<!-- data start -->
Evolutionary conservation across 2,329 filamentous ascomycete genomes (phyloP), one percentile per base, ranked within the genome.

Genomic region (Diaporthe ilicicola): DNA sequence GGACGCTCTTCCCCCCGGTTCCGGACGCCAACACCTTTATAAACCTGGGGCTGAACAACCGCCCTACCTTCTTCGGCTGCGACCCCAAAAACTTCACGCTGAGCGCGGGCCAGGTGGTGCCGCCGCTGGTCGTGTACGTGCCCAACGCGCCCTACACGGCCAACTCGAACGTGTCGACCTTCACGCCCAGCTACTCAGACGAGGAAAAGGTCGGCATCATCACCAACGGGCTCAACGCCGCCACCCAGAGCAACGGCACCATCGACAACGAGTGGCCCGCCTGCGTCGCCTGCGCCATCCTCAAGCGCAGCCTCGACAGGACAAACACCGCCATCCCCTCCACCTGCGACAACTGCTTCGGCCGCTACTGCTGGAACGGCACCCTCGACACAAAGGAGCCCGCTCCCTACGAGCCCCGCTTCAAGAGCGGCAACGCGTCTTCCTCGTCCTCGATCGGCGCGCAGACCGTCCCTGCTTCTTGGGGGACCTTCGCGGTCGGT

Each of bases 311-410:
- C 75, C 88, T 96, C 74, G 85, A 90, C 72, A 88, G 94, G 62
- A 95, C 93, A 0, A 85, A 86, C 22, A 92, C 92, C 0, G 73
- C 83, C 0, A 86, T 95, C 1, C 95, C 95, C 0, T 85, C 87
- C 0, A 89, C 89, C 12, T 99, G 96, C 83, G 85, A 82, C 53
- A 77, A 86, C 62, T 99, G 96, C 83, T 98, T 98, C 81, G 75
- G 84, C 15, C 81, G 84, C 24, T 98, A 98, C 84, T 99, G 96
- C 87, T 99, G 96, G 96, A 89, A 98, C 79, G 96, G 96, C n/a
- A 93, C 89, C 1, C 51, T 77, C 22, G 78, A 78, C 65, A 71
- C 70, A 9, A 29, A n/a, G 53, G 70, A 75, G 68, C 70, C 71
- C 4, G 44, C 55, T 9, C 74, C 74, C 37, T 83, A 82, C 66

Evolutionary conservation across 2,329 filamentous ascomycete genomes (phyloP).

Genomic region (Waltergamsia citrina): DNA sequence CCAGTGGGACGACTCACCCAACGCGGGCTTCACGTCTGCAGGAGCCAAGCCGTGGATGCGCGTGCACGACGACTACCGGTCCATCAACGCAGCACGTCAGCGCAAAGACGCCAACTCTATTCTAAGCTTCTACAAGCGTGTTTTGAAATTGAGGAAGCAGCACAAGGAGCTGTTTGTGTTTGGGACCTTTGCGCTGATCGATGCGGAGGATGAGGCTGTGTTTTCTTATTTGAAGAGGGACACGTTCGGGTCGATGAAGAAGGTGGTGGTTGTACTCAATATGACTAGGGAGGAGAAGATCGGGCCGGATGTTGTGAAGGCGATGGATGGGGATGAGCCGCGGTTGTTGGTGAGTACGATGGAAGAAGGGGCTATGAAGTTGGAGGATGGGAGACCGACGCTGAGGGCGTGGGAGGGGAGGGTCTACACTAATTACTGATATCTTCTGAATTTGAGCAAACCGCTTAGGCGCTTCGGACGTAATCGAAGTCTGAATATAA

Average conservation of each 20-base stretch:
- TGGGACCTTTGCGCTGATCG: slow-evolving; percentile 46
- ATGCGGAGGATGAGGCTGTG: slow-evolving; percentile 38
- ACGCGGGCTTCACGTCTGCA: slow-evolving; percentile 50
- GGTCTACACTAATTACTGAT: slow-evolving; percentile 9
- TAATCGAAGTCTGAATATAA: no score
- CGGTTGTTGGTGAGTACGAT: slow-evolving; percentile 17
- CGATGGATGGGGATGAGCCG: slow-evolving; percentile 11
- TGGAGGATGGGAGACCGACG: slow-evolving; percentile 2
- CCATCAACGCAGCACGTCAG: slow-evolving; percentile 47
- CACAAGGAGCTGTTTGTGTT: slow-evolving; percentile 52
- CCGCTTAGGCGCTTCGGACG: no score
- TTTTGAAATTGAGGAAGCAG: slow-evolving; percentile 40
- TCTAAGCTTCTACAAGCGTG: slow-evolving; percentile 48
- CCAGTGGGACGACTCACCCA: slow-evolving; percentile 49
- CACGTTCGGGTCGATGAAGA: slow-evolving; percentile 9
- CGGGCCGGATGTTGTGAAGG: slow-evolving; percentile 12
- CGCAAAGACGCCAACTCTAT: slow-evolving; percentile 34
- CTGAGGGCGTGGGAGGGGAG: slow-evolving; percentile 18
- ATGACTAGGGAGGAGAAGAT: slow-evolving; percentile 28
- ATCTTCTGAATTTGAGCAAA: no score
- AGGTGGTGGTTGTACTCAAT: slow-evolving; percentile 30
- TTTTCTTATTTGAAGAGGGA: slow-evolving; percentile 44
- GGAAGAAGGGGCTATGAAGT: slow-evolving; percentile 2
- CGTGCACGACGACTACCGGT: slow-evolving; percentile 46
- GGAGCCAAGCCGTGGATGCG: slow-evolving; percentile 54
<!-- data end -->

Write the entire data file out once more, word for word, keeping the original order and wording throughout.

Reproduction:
Evolutionary conservation across 2,329 filamentous ascomycete genomes (phyloP), one percentile per base, ranked within the genome.

Genomic region (Diaporthe ilicicola): DNA sequence GGACGCTCTTCCCCCCGGTTCCGGACGCCAACACCTTTATAAACCTGGGGCTGAACAACCGCCCTACCTTCTTCGGCTGCGACCCCAAAAACTTCACGCTGAGCGCGGGCCAGGTGGTGCCGCCGCTGGTCGTGTACGTGCCCAACGCGCCCTACACGGCCAACTCGAACGTGTCGACCTTCACGCCCAGCTACTCAGACGAGGAAAAGGTCGGCATCATCACCAACGGGCTCAACGCCGCCACCCAGAGCAACGGCACCATCGACAACGAGTGGCCCGCCTGCGTCGCCTGCGCCATCCTCAAGCGCAGCCTCGACAGGACAAACACCGCCATCCCCTCCACCTGCGACAACTGCTTCGGCCGCTACTGCTGGAACGGCACCCTCGACACAAAGGAGCCCGCTCCCTACGAGCCCCGCTTCAAGAGCGGCAACGCGTCTTCCTCGTCCTCGATCGGCGCGCAGACCGTCCCTGCTTCTTGGGGGACCTTCGCGGTCGGT

Each of bases 311-410:
- C 75, C 88, T 96, C 74, G 85, A 90, C 72, A 88, G 94, G 62
- A 95, C 93, A 0, A 85, A 86, C 22, A 92, C 92, C 0, G 73
- C 83, C 0, A 86, T 95, C 1, C 95, C 95, C 0, T 85, C 87
- C 0, A 89, C 89, C 12, T 99, G 96, C 83, G 85, A 82, C 53
- A 77, A 86, C 62, T 99, G 96, C 83, T 98, T 98, C 81, G 75
- G 84, C 15, C 81, G 84, C 24, T 98, A 98, C 84, T 99, G 96
- C 87, T 99, G 96, G 96, A 89, A 98, C 79, G 96, G 96, C n/a
- A 93, C 89, C 1, C 51, T 77, C 22, G 78, A 78, C 65, A 71
- C 70, A 9, A 29, A n/a, G 53, G 70, A 75, G 68, C 70, C 71
- C 4, G 44, C 55, T 9, C 74, C 74, C 37, T 83, A 82, C 66

Evolutionary conservation across 2,329 filamentous ascomycete genomes (phyloP).

Genomic region (Waltergamsia citrina): DNA sequence CCAGTGGGACGACTCACCCAACGCGGGCTTCACGTCTGCAGGAGCCAAGCCGTGGATGCGCGTGCACGACGACTACCGGTCCATCAACGCAGCACGTCAGCGCAAAGACGCCAACTCTATTCTAAGCTTCTACAAGCGTGTTTTGAAATTGAGGAAGCAGCACAAGGAGCTGTTTGTGTTTGGGACCTTTGCGCTGATCGATGCGGAGGATGAGGCTGTGTTTTCTTATTTGAAGAGGGACACGTTCGGGTCGATGAAGAAGGTGGTGGTTGTACTCAATATGACTAGGGAGGAGAAGATCGGGCCGGATGTTGTGAAGGCGATGGATGGGGATGAGCCGCGGTTGTTGGTGAGTACGATGGAAGAAGGGGCTATGAAGTTGGAGGATGGGAGACCGACGCTGAGGGCGTGGGAGGGGAGGGTCTACACTAATTACTGATATCTTCTGAATTTGAGCAAACCGCTTAGGCGCTTCGGACGTAATCGAAGTCTGAATATAA

Average conservation of each 20-base stretch:
- TGGGACCTTTGCGCTGATCG: slow-evolving; percentile 46
- ATGCGGAGGATGAGGCTGTG: slow-evolving; percentile 38
- ACGCGGGCTTCACGTCTGCA: slow-evolving; percentile 50
- GGTCTACACTAATTACTGAT: slow-evolving; percentile 9
- TAATCGAAGTCTGAATATAA: no score
- CGGTTGTTGGTGAGTACGAT: slow-evolving; percentile 17
- CGATGGATGGGGATGAGCCG: slow-evolving; percentile 11
- TGGAGGATGGGAGACCGACG: slow-evolving; percentile 2
- CCATCAACGCAGCACGTCAG: slow-evolving; percentile 47
- CACAAGGAGCTGTTTGTGTT: slow-evolving; percentile 52
- CCGCTTAGGCGCTTCGGACG: no score
- TTTTGAAATTGAGGAAGCAG: slow-evolving; percentile 40
- TCTAAGCTTCTACAAGCGTG: slow-evolving; percentile 48
- CCAGTGGGACGACTCACCCA: slow-evolving; percentile 49
- CACGTTCGGGTCGATGAAGA: slow-evolving; percentile 9
- CGGGCCGGATGTTGTGAAGG: slow-evolving; percentile 12
- CGCAAAGACGCCAACTCTAT: slow-evolving; percentile 34
- CTGAGGGCGTGGGAGGGGAG: slow-evolving; percentile 18
- ATGACTAGGGAGGAGAAGAT: slow-evolving; percentile 28
- ATCTTCTGAATTTGAGCAAA: no score
- AGGTGGTGGTTGTACTCAAT: slow-evolving; percentile 30
- TTTTCTTATTTGAAGAGGGA: slow-evolving; percentile 44
- GGAAGAAGGGGCTATGAAGT: slow-evolving; percentile 2
- CGTGCACGACGACTACCGGT: slow-evolving; percentile 46
- GGAGCCAAGCCGTGGATGCG: slow-evolving; percentile 54